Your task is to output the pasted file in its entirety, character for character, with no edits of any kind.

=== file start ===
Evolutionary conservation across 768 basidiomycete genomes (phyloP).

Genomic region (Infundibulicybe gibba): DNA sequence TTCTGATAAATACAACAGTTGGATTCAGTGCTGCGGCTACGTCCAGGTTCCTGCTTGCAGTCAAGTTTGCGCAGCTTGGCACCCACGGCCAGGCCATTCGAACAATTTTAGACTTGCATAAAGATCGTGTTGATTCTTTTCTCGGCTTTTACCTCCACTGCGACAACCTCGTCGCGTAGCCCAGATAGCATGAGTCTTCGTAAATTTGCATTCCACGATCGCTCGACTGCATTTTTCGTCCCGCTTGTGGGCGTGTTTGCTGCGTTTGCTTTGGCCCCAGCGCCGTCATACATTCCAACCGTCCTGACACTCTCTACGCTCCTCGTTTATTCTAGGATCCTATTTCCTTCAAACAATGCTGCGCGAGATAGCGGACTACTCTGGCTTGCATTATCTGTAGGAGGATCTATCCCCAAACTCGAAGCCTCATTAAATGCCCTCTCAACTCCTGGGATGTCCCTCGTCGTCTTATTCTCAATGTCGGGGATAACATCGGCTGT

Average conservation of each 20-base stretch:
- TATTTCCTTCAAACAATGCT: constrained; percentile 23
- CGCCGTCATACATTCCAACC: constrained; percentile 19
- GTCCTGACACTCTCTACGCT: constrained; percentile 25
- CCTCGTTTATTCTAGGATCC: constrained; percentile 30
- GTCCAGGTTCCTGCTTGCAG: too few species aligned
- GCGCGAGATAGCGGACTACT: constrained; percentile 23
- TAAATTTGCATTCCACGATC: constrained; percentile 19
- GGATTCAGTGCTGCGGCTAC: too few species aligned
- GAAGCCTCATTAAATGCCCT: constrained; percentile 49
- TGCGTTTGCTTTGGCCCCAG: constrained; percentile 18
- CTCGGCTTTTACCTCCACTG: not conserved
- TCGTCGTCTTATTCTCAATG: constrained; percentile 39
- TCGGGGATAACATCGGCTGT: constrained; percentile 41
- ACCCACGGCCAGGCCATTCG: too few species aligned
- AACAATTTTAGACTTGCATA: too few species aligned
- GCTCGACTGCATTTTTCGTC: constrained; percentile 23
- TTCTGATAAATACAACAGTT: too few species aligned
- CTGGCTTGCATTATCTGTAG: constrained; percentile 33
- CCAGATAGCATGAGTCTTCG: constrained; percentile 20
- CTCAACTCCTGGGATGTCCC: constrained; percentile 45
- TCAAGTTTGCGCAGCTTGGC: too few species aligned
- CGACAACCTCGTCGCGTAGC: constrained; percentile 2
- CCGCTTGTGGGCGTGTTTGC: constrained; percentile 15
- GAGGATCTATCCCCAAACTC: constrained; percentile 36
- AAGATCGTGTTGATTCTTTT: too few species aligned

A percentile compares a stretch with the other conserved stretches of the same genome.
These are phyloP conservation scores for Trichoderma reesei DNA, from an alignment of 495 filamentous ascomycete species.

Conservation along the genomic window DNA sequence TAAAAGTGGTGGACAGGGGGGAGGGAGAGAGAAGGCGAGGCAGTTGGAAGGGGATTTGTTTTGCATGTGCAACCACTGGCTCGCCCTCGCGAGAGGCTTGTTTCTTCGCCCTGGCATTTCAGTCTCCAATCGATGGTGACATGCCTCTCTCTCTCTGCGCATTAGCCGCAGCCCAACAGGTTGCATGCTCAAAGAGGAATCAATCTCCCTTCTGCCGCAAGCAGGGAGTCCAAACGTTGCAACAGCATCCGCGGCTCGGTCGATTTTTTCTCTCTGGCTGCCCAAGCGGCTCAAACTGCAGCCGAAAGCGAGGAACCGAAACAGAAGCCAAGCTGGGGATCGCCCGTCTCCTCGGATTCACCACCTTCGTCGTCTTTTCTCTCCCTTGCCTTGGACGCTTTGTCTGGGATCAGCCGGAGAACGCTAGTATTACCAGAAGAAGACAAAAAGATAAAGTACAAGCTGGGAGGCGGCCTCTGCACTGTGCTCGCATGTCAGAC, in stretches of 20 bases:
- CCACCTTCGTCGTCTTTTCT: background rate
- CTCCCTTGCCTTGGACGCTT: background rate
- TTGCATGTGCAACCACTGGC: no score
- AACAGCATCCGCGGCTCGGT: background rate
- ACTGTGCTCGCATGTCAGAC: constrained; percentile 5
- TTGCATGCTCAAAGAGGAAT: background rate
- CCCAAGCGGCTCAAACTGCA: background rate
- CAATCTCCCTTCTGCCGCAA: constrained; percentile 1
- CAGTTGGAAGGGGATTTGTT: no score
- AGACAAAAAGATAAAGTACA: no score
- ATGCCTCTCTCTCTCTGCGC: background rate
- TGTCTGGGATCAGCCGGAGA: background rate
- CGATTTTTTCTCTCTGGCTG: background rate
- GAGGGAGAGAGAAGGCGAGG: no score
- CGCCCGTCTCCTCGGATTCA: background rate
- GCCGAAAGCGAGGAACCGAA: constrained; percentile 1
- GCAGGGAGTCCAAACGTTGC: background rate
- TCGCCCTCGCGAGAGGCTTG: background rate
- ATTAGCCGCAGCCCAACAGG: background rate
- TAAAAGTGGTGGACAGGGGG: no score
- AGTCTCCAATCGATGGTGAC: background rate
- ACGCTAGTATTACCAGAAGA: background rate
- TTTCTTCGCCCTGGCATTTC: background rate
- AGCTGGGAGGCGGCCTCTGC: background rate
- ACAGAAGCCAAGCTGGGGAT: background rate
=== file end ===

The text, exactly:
Evolutionary conservation across 768 basidiomycete genomes (phyloP).

Genomic region (Infundibulicybe gibba): DNA sequence TTCTGATAAATACAACAGTTGGATTCAGTGCTGCGGCTACGTCCAGGTTCCTGCTTGCAGTCAAGTTTGCGCAGCTTGGCACCCACGGCCAGGCCATTCGAACAATTTTAGACTTGCATAAAGATCGTGTTGATTCTTTTCTCGGCTTTTACCTCCACTGCGACAACCTCGTCGCGTAGCCCAGATAGCATGAGTCTTCGTAAATTTGCATTCCACGATCGCTCGACTGCATTTTTCGTCCCGCTTGTGGGCGTGTTTGCTGCGTTTGCTTTGGCCCCAGCGCCGTCATACATTCCAACCGTCCTGACACTCTCTACGCTCCTCGTTTATTCTAGGATCCTATTTCCTTCAAACAATGCTGCGCGAGATAGCGGACTACTCTGGCTTGCATTATCTGTAGGAGGATCTATCCCCAAACTCGAAGCCTCATTAAATGCCCTCTCAACTCCTGGGATGTCCCTCGTCGTCTTATTCTCAATGTCGGGGATAACATCGGCTGT

Average conservation of each 20-base stretch:
- TATTTCCTTCAAACAATGCT: constrained; percentile 23
- CGCCGTCATACATTCCAACC: constrained; percentile 19
- GTCCTGACACTCTCTACGCT: constrained; percentile 25
- CCTCGTTTATTCTAGGATCC: constrained; percentile 30
- GTCCAGGTTCCTGCTTGCAG: too few species aligned
- GCGCGAGATAGCGGACTACT: constrained; percentile 23
- TAAATTTGCATTCCACGATC: constrained; percentile 19
- GGATTCAGTGCTGCGGCTAC: too few species aligned
- GAAGCCTCATTAAATGCCCT: constrained; percentile 49
- TGCGTTTGCTTTGGCCCCAG: constrained; percentile 18
- CTCGGCTTTTACCTCCACTG: not conserved
- TCGTCGTCTTATTCTCAATG: constrained; percentile 39
- TCGGGGATAACATCGGCTGT: constrained; percentile 41
- ACCCACGGCCAGGCCATTCG: too few species aligned
- AACAATTTTAGACTTGCATA: too few species aligned
- GCTCGACTGCATTTTTCGTC: constrained; percentile 23
- TTCTGATAAATACAACAGTT: too few species aligned
- CTGGCTTGCATTATCTGTAG: constrained; percentile 33
- CCAGATAGCATGAGTCTTCG: constrained; percentile 20
- CTCAACTCCTGGGATGTCCC: constrained; percentile 45
- TCAAGTTTGCGCAGCTTGGC: too few species aligned
- CGACAACCTCGTCGCGTAGC: constrained; percentile 2
- CCGCTTGTGGGCGTGTTTGC: constrained; percentile 15
- GAGGATCTATCCCCAAACTC: constrained; percentile 36
- AAGATCGTGTTGATTCTTTT: too few species aligned

A percentile compares a stretch with the other conserved stretches of the same genome.
These are phyloP conservation scores for Trichoderma reesei DNA, from an alignment of 495 filamentous ascomycete species.

Conservation along the genomic window DNA sequence TAAAAGTGGTGGACAGGGGGGAGGGAGAGAGAAGGCGAGGCAGTTGGAAGGGGATTTGTTTTGCATGTGCAACCACTGGCTCGCCCTCGCGAGAGGCTTGTTTCTTCGCCCTGGCATTTCAGTCTCCAATCGATGGTGACATGCCTCTCTCTCTCTGCGCATTAGCCGCAGCCCAACAGGTTGCATGCTCAAAGAGGAATCAATCTCCCTTCTGCCGCAAGCAGGGAGTCCAAACGTTGCAACAGCATCCGCGGCTCGGTCGATTTTTTCTCTCTGGCTGCCCAAGCGGCTCAAACTGCAGCCGAAAGCGAGGAACCGAAACAGAAGCCAAGCTGGGGATCGCCCGTCTCCTCGGATTCACCACCTTCGTCGTCTTTTCTCTCCCTTGCCTTGGACGCTTTGTCTGGGATCAGCCGGAGAACGCTAGTATTACCAGAAGAAGACAAAAAGATAAAGTACAAGCTGGGAGGCGGCCTCTGCACTGTGCTCGCATGTCAGAC, in stretches of 20 bases:
- CCACCTTCGTCGTCTTTTCT: background rate
- CTCCCTTGCCTTGGACGCTT: background rate
- TTGCATGTGCAACCACTGGC: no score
- AACAGCATCCGCGGCTCGGT: background rate
- ACTGTGCTCGCATGTCAGAC: constrained; percentile 5
- TTGCATGCTCAAAGAGGAAT: background rate
- CCCAAGCGGCTCAAACTGCA: background rate
- CAATCTCCCTTCTGCCGCAA: constrained; percentile 1
- CAGTTGGAAGGGGATTTGTT: no score
- AGACAAAAAGATAAAGTACA: no score
- ATGCCTCTCTCTCTCTGCGC: background rate
- TGTCTGGGATCAGCCGGAGA: background rate
- CGATTTTTTCTCTCTGGCTG: background rate
- GAGGGAGAGAGAAGGCGAGG: no score
- CGCCCGTCTCCTCGGATTCA: background rate
- GCCGAAAGCGAGGAACCGAA: constrained; percentile 1
- GCAGGGAGTCCAAACGTTGC: background rate
- TCGCCCTCGCGAGAGGCTTG: background rate
- ATTAGCCGCAGCCCAACAGG: background rate
- TAAAAGTGGTGGACAGGGGG: no score
- AGTCTCCAATCGATGGTGAC: background rate
- ACGCTAGTATTACCAGAAGA: background rate
- TTTCTTCGCCCTGGCATTTC: background rate
- AGCTGGGAGGCGGCCTCTGC: background rate
- ACAGAAGCCAAGCTGGGGAT: background rate